Points to Ponder about Medical Illustration

My husband the software wizard came up with the complex and beautiful mechanics of this javascripted, working book, and it is so very cool that, even though it does not match the remainder of this site, it's mine and I'm keeping it!

Anyway, the points I would unload are these, that:

For fine art displayed shamelessly on sundry articles of clothing, see The FineArt Link.  

Extraneous information for the idly
and morbidly curious ...  

Know that support groups are available.

Oh, about me. Well, it started slow... and didn't deviate! .

After an early life dedicated to dereliction and drifting (the squandered youth of saga), I found out that I like education, so I collected a few degrees.

After attending night classes while working full-time and commuting by bus to Denver and back to Boulder each day, sometime in my late thirties I finally copped the bachelor of art.

That was fun, so more seemed like a good idea. I would be immersing myself in psychology Theoretically, of course. , a subject I enjoy, and enhancing my chances of future work. I would be exercising my flaccid mind. And, most importantly, leaving for graduate school would afford me (not in any financial sense, of course) a way out of my despised work at the law farm.

So away to Fort Collins I moved, in pursuit of the elusive and eventually obtained piece-of-doctor-paper.

But not before a hiatus. In the midst of psychology I took a leave of absence, joining the Department of Anatomy and earning a graduate degree in anatomy, specialization medical illustration and communications.  

I trained in biomedical illustration at Colorado State University, which at the time offered one of six graduate courses in medical illustration available in the country.   While I was a student in the program, it became officially accredited by the American Medical Association.   This was the only accreditation to be granted a graduate program in medical illustration in 33 years.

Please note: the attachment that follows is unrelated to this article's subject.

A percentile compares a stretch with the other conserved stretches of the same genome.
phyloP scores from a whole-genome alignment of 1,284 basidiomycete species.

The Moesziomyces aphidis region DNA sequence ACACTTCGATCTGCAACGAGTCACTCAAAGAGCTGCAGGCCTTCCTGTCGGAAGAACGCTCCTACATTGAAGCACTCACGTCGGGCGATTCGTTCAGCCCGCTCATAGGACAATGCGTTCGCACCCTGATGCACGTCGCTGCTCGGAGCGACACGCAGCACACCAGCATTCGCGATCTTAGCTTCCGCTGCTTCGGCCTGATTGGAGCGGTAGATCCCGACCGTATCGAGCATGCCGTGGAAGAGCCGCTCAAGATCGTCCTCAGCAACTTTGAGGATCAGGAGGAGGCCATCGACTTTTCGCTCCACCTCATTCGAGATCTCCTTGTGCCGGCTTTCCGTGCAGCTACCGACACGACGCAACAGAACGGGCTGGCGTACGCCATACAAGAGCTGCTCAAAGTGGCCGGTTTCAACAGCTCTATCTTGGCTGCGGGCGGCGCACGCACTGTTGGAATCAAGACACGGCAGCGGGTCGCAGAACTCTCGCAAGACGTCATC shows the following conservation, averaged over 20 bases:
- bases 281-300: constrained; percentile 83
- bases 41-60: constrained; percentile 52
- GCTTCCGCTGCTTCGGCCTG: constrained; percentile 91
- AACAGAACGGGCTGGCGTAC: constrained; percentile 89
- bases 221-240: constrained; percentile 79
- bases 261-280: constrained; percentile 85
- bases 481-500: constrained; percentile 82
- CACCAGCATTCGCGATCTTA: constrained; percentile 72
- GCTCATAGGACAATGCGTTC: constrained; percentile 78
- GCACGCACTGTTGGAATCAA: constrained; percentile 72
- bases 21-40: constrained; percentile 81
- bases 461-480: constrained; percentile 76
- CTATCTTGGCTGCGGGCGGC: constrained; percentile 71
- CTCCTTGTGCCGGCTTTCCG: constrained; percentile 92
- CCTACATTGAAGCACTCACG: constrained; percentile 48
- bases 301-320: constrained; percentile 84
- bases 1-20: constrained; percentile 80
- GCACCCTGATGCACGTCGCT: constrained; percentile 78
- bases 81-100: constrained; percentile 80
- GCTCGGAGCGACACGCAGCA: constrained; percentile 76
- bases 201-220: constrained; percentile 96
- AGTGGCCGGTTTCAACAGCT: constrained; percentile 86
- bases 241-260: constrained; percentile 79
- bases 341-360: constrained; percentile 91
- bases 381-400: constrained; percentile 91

My class consisted of three students counting myself.  We did enjoy one-on-one attention and teaching by biomedical illustrators muy importante y famoso. I had classes in disorders of the human brain, forensic anthropology, neuroscience, and gross human anatomy (not the movie), in addition to the art and publishing courses you might expect as part of such a program.  During and after the program I worked with a cancer researcher at the CSU College of Veterinary Medicine, Greg Ogilvie.  

Dr. Ogilvie, who frequently speaks to professional and lay audiences around the world, needed a way to convey to his audiences, quickly and vividly, the arcane molecular processes with which he worked.   I began creating what we called visual analogies, a method of metaphorical communication through art that became my graduate thesis. 

Unfortunately, a graduate program consisting of three students is difficult to justify financially.  CSU terminated the biomedical illustration program just three years after it had been accredited and one year after I obtained the degree, and as of 1999 the number of schools offering such a graduate program in this country was down to five.

There. Wasn't that illuminating?

Back to point-of-entry.

Or to visual analogies.

Or up like bird. top

Fly away!